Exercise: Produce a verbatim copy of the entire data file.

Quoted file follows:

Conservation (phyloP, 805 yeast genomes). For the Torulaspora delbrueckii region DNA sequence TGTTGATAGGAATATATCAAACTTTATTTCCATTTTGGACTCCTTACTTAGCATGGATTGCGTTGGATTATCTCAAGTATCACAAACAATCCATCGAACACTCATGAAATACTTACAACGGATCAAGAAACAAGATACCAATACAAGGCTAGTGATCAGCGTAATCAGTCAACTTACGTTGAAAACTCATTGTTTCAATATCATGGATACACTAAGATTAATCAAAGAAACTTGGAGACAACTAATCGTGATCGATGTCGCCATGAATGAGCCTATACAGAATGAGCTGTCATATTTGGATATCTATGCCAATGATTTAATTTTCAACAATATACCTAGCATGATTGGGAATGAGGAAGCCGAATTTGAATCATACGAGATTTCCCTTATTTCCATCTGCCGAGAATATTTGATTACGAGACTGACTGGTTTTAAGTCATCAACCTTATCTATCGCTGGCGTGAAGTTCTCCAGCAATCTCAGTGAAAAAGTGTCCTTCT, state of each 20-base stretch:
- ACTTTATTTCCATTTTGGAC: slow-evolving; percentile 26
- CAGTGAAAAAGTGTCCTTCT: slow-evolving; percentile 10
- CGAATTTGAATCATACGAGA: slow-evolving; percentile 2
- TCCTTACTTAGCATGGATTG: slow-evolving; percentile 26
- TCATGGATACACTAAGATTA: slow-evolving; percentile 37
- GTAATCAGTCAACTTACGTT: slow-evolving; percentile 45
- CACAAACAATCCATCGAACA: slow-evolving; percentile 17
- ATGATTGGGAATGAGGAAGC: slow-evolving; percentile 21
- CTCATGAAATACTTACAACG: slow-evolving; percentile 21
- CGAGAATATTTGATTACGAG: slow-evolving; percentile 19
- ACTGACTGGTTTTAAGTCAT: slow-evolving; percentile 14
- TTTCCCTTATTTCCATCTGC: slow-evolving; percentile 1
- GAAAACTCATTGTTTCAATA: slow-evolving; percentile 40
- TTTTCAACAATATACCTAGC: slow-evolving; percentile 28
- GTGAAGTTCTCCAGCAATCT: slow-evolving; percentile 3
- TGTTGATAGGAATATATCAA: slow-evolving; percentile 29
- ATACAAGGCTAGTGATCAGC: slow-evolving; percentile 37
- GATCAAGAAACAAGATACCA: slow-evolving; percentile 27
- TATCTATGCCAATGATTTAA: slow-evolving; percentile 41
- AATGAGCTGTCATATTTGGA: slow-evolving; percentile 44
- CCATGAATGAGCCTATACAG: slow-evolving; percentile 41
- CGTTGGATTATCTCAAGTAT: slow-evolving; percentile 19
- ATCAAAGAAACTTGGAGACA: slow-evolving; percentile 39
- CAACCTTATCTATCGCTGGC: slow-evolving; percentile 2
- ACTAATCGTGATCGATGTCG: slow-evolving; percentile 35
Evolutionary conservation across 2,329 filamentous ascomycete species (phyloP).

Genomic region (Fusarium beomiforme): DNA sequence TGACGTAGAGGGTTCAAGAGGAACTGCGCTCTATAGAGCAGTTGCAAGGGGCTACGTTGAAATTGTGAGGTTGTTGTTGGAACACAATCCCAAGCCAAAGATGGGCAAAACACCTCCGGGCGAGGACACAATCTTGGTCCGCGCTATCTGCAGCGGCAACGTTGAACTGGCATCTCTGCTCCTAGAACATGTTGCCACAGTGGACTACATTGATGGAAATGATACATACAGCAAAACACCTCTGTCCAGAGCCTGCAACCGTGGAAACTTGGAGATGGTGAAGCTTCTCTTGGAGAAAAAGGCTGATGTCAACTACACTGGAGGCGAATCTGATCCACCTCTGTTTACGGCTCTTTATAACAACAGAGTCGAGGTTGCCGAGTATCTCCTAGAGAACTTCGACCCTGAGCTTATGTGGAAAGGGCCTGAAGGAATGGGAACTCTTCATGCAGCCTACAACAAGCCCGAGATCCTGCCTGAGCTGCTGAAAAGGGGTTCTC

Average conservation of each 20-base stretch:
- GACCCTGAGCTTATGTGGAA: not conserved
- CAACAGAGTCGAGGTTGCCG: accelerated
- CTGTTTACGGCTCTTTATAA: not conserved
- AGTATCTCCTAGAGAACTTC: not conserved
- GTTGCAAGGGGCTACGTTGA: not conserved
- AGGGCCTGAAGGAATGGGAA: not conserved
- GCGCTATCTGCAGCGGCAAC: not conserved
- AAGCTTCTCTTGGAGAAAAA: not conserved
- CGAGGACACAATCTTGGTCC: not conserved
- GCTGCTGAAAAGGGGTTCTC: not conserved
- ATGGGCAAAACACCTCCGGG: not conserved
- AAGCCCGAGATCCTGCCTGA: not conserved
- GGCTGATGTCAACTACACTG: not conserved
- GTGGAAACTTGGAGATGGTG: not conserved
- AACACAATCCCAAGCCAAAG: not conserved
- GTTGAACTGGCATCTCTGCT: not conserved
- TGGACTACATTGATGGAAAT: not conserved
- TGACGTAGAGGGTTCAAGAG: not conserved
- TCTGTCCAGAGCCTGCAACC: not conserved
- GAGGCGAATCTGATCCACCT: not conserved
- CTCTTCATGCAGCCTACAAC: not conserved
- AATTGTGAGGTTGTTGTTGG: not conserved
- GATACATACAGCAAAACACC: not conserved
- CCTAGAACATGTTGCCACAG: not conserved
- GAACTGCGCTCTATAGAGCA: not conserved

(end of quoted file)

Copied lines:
Conservation (phyloP, 805 yeast genomes). For the Torulaspora delbrueckii region DNA sequence TGTTGATAGGAATATATCAAACTTTATTTCCATTTTGGACTCCTTACTTAGCATGGATTGCGTTGGATTATCTCAAGTATCACAAACAATCCATCGAACACTCATGAAATACTTACAACGGATCAAGAAACAAGATACCAATACAAGGCTAGTGATCAGCGTAATCAGTCAACTTACGTTGAAAACTCATTGTTTCAATATCATGGATACACTAAGATTAATCAAAGAAACTTGGAGACAACTAATCGTGATCGATGTCGCCATGAATGAGCCTATACAGAATGAGCTGTCATATTTGGATATCTATGCCAATGATTTAATTTTCAACAATATACCTAGCATGATTGGGAATGAGGAAGCCGAATTTGAATCATACGAGATTTCCCTTATTTCCATCTGCCGAGAATATTTGATTACGAGACTGACTGGTTTTAAGTCATCAACCTTATCTATCGCTGGCGTGAAGTTCTCCAGCAATCTCAGTGAAAAAGTGTCCTTCT, state of each 20-base stretch:
- ACTTTATTTCCATTTTGGAC: slow-evolving; percentile 26
- CAGTGAAAAAGTGTCCTTCT: slow-evolving; percentile 10
- CGAATTTGAATCATACGAGA: slow-evolving; percentile 2
- TCCTTACTTAGCATGGATTG: slow-evolving; percentile 26
- TCATGGATACACTAAGATTA: slow-evolving; percentile 37
- GTAATCAGTCAACTTACGTT: slow-evolving; percentile 45
- CACAAACAATCCATCGAACA: slow-evolving; percentile 17
- ATGATTGGGAATGAGGAAGC: slow-evolving; percentile 21
- CTCATGAAATACTTACAACG: slow-evolving; percentile 21
- CGAGAATATTTGATTACGAG: slow-evolving; percentile 19
- ACTGACTGGTTTTAAGTCAT: slow-evolving; percentile 14
- TTTCCCTTATTTCCATCTGC: slow-evolving; percentile 1
- GAAAACTCATTGTTTCAATA: slow-evolving; percentile 40
- TTTTCAACAATATACCTAGC: slow-evolving; percentile 28
- GTGAAGTTCTCCAGCAATCT: slow-evolving; percentile 3
- TGTTGATAGGAATATATCAA: slow-evolving; percentile 29
- ATACAAGGCTAGTGATCAGC: slow-evolving; percentile 37
- GATCAAGAAACAAGATACCA: slow-evolving; percentile 27
- TATCTATGCCAATGATTTAA: slow-evolving; percentile 41
- AATGAGCTGTCATATTTGGA: slow-evolving; percentile 44
- CCATGAATGAGCCTATACAG: slow-evolving; percentile 41
- CGTTGGATTATCTCAAGTAT: slow-evolving; percentile 19
- ATCAAAGAAACTTGGAGACA: slow-evolving; percentile 39
- CAACCTTATCTATCGCTGGC: slow-evolving; percentile 2
- ACTAATCGTGATCGATGTCG: slow-evolving; percentile 35
Evolutionary conservation across 2,329 filamentous ascomycete species (phyloP).

Genomic region (Fusarium beomiforme): DNA sequence TGACGTAGAGGGTTCAAGAGGAACTGCGCTCTATAGAGCAGTTGCAAGGGGCTACGTTGAAATTGTGAGGTTGTTGTTGGAACACAATCCCAAGCCAAAGATGGGCAAAACACCTCCGGGCGAGGACACAATCTTGGTCCGCGCTATCTGCAGCGGCAACGTTGAACTGGCATCTCTGCTCCTAGAACATGTTGCCACAGTGGACTACATTGATGGAAATGATACATACAGCAAAACACCTCTGTCCAGAGCCTGCAACCGTGGAAACTTGGAGATGGTGAAGCTTCTCTTGGAGAAAAAGGCTGATGTCAACTACACTGGAGGCGAATCTGATCCACCTCTGTTTACGGCTCTTTATAACAACAGAGTCGAGGTTGCCGAGTATCTCCTAGAGAACTTCGACCCTGAGCTTATGTGGAAAGGGCCTGAAGGAATGGGAACTCTTCATGCAGCCTACAACAAGCCCGAGATCCTGCCTGAGCTGCTGAAAAGGGGTTCTC

Average conservation of each 20-base stretch:
- GACCCTGAGCTTATGTGGAA: not conserved
- CAACAGAGTCGAGGTTGCCG: accelerated
- CTGTTTACGGCTCTTTATAA: not conserved
- AGTATCTCCTAGAGAACTTC: not conserved
- GTTGCAAGGGGCTACGTTGA: not conserved
- AGGGCCTGAAGGAATGGGAA: not conserved
- GCGCTATCTGCAGCGGCAAC: not conserved
- AAGCTTCTCTTGGAGAAAAA: not conserved
- CGAGGACACAATCTTGGTCC: not conserved
- GCTGCTGAAAAGGGGTTCTC: not conserved
- ATGGGCAAAACACCTCCGGG: not conserved
- AAGCCCGAGATCCTGCCTGA: not conserved
- GGCTGATGTCAACTACACTG: not conserved
- GTGGAAACTTGGAGATGGTG: not conserved
- AACACAATCCCAAGCCAAAG: not conserved
- GTTGAACTGGCATCTCTGCT: not conserved
- TGGACTACATTGATGGAAAT: not conserved
- TGACGTAGAGGGTTCAAGAG: not conserved
- TCTGTCCAGAGCCTGCAACC: not conserved
- GAGGCGAATCTGATCCACCT: not conserved
- CTCTTCATGCAGCCTACAAC: not conserved
- AATTGTGAGGTTGTTGTTGG: not conserved
- GATACATACAGCAAAACACC: not conserved
- CCTAGAACATGTTGCCACAG: not conserved
- GAACTGCGCTCTATAGAGCA: not conserved